As of June 11, 2018, there are no more legal protections against content discrimination on the internet. Net neutrality is dead, as far as the FCC is concerned.
The fate of the policy was sealed in December 2017. FCC Chairman Ajit Pai’s Restoring Internet Freedom Order passed along party lines in a 3-2 vote. The order goes into effect on June 11, 2018. It rolls back net neutrality protections put in place by Tom Wheeler, the former chairman of the FCC.
The protections promised unrestricted access to online content without the burden of regulations. The new ruling creates a path for large internet service providers to do whatever they want. This includes throttling, paid prioritization, and slowing the traffic that moves across the internet.
It may take a while to see the practical effects of the new rules, or lack of rules, but this is the “first step in a long, slow process that will reshape the internet in very ugly ways,” according to The Verge.
Net neutrality, at its core, meant that all online traffic was created equally. Wheeler’s 2015 Open Internet Order put rules in place that prevented internet companies from throttling or blocking traffic or offering paid fast lanes. Internet service providers were classified as Title II carriers under the Telecommunications Act of 1934 and 1996. As long as the policy was in place, the internet was treated as a public utility.
Pai’s policy rescinds Wheeler’s order with the intent to restore a “successful, light-touch regulatory framework.” The Restoring Internet Freedom Order reclassified the internet as a Title I service. The new order means that regulators cannot legally block paid prioritization, throttling, or any other violations of net neutrality.
For years, internet service providers have been making deals with video and streaming services, such as Netflix, which allows for more reliable data delivery. This is known as paid peering. AT&T customers can watch cable programming on their phones without it counting toward their monthly data cap, as long as the cable service is also through AT&T. This is called zero-rating.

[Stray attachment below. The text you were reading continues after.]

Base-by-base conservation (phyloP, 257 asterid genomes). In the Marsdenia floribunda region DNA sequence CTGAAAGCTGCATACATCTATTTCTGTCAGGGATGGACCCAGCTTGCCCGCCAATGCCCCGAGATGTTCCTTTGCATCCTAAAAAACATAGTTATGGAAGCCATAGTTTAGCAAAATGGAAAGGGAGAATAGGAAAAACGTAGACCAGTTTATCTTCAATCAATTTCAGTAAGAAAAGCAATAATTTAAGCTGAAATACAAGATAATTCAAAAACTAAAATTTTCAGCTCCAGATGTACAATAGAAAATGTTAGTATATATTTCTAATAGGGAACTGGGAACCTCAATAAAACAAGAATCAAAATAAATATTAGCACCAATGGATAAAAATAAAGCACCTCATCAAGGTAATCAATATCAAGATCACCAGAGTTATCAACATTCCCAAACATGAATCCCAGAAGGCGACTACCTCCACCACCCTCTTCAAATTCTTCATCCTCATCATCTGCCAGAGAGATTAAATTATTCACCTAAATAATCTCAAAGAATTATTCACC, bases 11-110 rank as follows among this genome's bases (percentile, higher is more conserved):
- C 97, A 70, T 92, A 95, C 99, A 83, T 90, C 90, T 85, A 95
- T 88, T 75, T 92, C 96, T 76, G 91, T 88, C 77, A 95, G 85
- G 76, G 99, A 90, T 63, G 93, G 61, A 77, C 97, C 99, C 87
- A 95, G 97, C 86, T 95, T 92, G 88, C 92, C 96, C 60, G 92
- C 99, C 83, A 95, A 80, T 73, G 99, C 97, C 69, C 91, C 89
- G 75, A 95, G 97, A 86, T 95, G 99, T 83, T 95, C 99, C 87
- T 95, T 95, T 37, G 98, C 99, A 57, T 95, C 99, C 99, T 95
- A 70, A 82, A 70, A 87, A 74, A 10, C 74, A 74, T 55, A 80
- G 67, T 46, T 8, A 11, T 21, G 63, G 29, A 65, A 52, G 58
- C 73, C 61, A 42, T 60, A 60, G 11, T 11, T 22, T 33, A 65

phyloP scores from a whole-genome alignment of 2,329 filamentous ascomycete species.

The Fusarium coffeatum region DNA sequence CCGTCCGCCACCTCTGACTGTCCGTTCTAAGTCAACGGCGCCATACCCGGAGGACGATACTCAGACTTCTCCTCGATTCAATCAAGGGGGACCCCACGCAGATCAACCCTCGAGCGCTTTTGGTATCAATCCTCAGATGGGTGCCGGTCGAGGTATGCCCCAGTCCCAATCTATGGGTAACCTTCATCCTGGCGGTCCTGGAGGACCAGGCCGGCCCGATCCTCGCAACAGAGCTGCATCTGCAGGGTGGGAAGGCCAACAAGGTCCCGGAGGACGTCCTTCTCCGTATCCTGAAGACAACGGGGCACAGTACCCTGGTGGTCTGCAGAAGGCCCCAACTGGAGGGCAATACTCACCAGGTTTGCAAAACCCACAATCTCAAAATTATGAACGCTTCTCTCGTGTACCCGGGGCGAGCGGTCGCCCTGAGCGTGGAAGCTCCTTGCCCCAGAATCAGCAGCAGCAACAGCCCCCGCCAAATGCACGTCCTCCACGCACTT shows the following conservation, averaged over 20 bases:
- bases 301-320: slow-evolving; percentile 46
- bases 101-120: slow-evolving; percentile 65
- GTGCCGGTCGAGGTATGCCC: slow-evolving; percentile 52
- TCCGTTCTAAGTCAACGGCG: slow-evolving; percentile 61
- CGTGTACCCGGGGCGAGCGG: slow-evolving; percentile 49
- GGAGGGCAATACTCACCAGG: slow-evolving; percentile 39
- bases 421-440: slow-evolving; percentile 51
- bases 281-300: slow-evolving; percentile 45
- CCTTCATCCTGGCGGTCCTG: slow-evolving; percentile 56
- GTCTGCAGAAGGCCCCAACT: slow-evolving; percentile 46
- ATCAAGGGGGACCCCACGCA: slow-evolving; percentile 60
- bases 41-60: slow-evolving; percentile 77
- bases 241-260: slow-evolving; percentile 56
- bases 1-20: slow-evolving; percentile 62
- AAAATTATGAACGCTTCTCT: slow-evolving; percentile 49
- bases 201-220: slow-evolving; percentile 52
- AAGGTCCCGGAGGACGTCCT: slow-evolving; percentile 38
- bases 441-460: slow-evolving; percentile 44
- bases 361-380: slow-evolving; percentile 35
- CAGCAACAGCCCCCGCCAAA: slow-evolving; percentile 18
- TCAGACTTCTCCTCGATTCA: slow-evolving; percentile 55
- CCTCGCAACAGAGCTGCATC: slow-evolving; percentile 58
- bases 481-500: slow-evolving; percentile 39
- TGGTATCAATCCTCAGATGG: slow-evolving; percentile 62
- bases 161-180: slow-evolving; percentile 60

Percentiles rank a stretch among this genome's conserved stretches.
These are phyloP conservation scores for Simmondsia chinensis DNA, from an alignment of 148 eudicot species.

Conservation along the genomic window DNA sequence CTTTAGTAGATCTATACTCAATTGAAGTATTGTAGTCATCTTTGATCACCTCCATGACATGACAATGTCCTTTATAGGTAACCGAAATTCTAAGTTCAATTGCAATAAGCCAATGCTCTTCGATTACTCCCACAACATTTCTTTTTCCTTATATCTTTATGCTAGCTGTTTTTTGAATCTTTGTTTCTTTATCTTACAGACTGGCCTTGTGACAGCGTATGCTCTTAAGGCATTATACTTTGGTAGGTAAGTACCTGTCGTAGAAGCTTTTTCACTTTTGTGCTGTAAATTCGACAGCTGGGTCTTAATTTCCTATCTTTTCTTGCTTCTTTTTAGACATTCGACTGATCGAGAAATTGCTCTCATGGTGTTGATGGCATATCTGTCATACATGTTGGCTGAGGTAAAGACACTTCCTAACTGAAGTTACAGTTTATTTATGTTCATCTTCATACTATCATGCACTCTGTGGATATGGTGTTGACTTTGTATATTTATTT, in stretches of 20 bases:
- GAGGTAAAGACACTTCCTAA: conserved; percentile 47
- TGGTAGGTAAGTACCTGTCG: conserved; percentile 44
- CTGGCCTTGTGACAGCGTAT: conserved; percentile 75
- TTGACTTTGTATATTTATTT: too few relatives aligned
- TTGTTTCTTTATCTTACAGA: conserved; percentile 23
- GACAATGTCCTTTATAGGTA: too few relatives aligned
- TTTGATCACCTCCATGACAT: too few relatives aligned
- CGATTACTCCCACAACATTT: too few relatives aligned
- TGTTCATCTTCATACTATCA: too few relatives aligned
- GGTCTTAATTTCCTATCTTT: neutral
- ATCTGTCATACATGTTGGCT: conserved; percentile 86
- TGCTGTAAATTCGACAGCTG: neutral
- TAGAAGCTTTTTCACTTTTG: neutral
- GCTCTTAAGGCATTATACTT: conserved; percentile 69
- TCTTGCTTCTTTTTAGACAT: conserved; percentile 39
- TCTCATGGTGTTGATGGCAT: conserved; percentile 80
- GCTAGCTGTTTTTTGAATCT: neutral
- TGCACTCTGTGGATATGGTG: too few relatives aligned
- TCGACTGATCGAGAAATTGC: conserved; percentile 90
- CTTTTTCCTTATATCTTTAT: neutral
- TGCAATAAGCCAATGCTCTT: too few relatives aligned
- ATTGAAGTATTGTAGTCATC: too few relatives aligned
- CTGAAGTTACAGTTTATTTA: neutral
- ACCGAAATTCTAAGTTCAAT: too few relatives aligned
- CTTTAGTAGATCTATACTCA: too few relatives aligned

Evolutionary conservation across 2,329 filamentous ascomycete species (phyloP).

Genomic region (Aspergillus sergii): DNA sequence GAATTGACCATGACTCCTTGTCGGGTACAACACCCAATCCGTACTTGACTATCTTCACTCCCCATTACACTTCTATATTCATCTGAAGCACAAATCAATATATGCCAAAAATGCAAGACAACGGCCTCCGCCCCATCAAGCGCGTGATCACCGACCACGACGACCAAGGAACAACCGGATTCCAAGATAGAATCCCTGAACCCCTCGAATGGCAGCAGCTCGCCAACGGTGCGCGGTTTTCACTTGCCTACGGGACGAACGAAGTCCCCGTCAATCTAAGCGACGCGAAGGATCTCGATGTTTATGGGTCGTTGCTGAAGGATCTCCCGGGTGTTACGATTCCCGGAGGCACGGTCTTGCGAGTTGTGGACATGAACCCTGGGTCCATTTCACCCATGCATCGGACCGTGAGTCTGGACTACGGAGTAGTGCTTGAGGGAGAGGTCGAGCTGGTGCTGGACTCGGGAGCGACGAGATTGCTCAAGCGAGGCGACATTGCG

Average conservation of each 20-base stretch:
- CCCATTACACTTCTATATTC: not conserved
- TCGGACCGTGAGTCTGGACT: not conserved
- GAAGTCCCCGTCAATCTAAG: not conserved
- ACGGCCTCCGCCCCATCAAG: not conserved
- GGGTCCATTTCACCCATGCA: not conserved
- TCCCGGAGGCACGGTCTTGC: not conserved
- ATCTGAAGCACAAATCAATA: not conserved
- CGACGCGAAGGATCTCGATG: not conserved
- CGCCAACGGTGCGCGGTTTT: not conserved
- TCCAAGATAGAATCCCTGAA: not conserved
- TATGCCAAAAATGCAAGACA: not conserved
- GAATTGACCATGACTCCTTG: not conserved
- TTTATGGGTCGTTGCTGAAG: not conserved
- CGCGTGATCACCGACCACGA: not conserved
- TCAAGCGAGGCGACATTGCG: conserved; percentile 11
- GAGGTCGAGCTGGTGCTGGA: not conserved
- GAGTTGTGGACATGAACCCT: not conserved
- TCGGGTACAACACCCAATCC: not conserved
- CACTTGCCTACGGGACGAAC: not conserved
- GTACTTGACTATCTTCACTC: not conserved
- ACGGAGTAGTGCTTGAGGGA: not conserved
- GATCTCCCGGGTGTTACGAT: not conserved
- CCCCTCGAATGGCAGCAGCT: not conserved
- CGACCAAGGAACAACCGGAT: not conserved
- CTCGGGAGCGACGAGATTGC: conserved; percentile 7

With paid prioritization, carriers can boost a specific company or product to make more money through advertisements. Throttling could degrade service for non-partnered companies. This would make it hard for smaller streaming services to be involved in the competitive market. Over time, internet bills could look more like cable bills.
Hopefully, the competition between carriers will prevent this from happening. However, in many parts of the country there is no competition between providers, which leaves providers free to restrict access and charge more for services.
Internet service providers will be able to collect and share more information to serve advertisements tailored to individual web and purchase histories.
In April 2017, Donald Trump signed a resolution that allows providers to share customer’s web and search histories. That resolution made it so providers do not have to ask for permission before sharing, viewing, or using that information. This is a sure-fire move to collect more money from ads.
Twenty-nine states have produced over 65 bills since Pai’s rules were established in December. Governors in six states have signed executive orders banning any internet service providers from operating if they refuse to abide by Wheeler’s rules from 2015.
However, the December order issued by the FCC included a clause that prohibited states from enacting their own net neutrality. Experts do not believe that internet service providers will fight state rules for fear of a lawsuit.
There is a motion in Congress, currently, that would force the Republican majority in the House of Representatives to bring up a vote to rescind the Pai order and reinstate the 2015 regulations. The motion has already passed in the Senate and the House needs less than 50 representatives to sign it and force the vote to pass the bill.
By Jeanette Smith
The Verge: Net neutrality is dead — what now?
Featured Image Courtesy of Mike MacKenzie’s Flickr Page – Creative Commons License